Bridges and Other “static” Structures

What challenges are there in building skyscrapers?

The first challenge is to design a foundation that can support the tremendous weight of a large building. The best way is to dig down to the bedrock. This can be as close as about 21 meters (70 feet) in New York City to almost 61 meters (200 feet) in Chicago. If the distance is short holes can be bored and concrete piers can be formed in the holes. More frequently a caisson is required. This is a large hollow waterproof structure that is sunk through the mud, pulling it into and then out of the top of the caisson. A third method is go build a large steel and concrete underground pad that “floats” on the top of a hard clay layer.

The load that the foundation must support includes the weight of the building, its furnishings and equipment, and the changing load of occupants. In addition to the loads, strong winds must also be considered.

The walls of early tall buildings were constructed of masonry that supported the weight of the building. The 16-story 65.5-meter (215-foot) high Monadnock Building in Chicago, built from 1889 to 1891, required 1.8-meter (6-foot) thick walls at the base. It was so heavy that it sank, requiring steps to be constructed between the sidewalk and the ground floor. The second half of the building used a steel frame on which masonry was attached, allowing much wider windows to be used.

The steel frames can be bolted, riveted, or welded together. When the 59-story, 279-meter (915-foot) tall Citigroup building was constructed in New York City from 1974 to 1977 the frame was bolted together, but later computer models showed that if hurricane-strength winds struck the building it would be in danger of collapse. As a hurricane moved up the eastern seaboard in 1978 workers hurriedly welded plates over the bolted joints. Luckily the hurricane moved out to sea, sparing New York.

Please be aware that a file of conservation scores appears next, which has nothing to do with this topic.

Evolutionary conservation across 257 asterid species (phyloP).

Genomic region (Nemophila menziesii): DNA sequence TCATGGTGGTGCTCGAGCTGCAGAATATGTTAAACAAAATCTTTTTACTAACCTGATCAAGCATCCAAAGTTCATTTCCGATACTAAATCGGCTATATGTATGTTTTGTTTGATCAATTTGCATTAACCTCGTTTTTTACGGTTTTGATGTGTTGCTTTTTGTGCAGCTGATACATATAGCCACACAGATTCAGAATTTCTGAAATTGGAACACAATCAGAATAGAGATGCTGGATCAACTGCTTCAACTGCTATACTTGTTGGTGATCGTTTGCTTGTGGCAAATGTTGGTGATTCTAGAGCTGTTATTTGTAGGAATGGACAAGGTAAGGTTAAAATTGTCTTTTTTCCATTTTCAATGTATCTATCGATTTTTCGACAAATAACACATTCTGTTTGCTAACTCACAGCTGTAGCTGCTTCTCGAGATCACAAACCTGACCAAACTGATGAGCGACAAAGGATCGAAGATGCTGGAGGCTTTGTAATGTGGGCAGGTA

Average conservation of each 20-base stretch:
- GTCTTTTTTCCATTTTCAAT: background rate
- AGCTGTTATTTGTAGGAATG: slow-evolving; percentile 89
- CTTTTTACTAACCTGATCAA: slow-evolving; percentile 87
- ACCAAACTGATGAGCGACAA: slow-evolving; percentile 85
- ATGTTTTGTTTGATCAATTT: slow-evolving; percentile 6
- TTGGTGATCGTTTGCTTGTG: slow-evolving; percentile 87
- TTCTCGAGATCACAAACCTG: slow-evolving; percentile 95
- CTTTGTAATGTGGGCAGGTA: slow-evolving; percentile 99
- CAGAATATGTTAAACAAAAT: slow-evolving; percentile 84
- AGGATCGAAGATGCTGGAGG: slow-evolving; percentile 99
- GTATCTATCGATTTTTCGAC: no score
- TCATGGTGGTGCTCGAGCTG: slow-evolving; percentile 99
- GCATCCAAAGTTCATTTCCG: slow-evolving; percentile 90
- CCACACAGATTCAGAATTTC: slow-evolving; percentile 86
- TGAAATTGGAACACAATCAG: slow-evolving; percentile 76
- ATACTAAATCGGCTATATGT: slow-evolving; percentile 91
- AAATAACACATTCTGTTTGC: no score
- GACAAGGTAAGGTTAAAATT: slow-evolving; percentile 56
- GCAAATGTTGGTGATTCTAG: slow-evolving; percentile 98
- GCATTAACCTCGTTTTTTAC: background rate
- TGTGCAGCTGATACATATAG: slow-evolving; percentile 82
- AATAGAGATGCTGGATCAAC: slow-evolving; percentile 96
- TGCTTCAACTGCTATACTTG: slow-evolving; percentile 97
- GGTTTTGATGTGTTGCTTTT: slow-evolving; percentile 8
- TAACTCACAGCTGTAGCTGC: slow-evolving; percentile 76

Another effect of winds on tall buildings is to make them sway back and forth. While a variety of braces can reduce the sway, they add weight to the building. Another method is now used. The Citigroup building has a 400-ton concrete damper at the top. The damper moves back and forth, opposing the wind-driven motion of the building and reducing sway. Dampers, both liquid and solid, are used in tall buildings, towers, off-shore oil drilling platforms, bridges, and skywalks. The 210 meter (690 foot) Burj al-Arab hotel in Dubai has 11 mass dampers. The dampers can also mitigate the effect of earthquakes.

Transporting large numbers of people into and out of upper floors is a challenge to those who design the elevator systems. As was demonstrated in the collapse of the World Trade Center buildings on September 11, 2001, stairways can be used in emergency situations, but the simultaneous movement of occupants down and firefighters up the stairways caused severe problems.

Another consideration is the safety of occupants in case of fire. Some buildings have entire floors designed to be especially fire-resistant so that people could gather there and be safer than on other floors.


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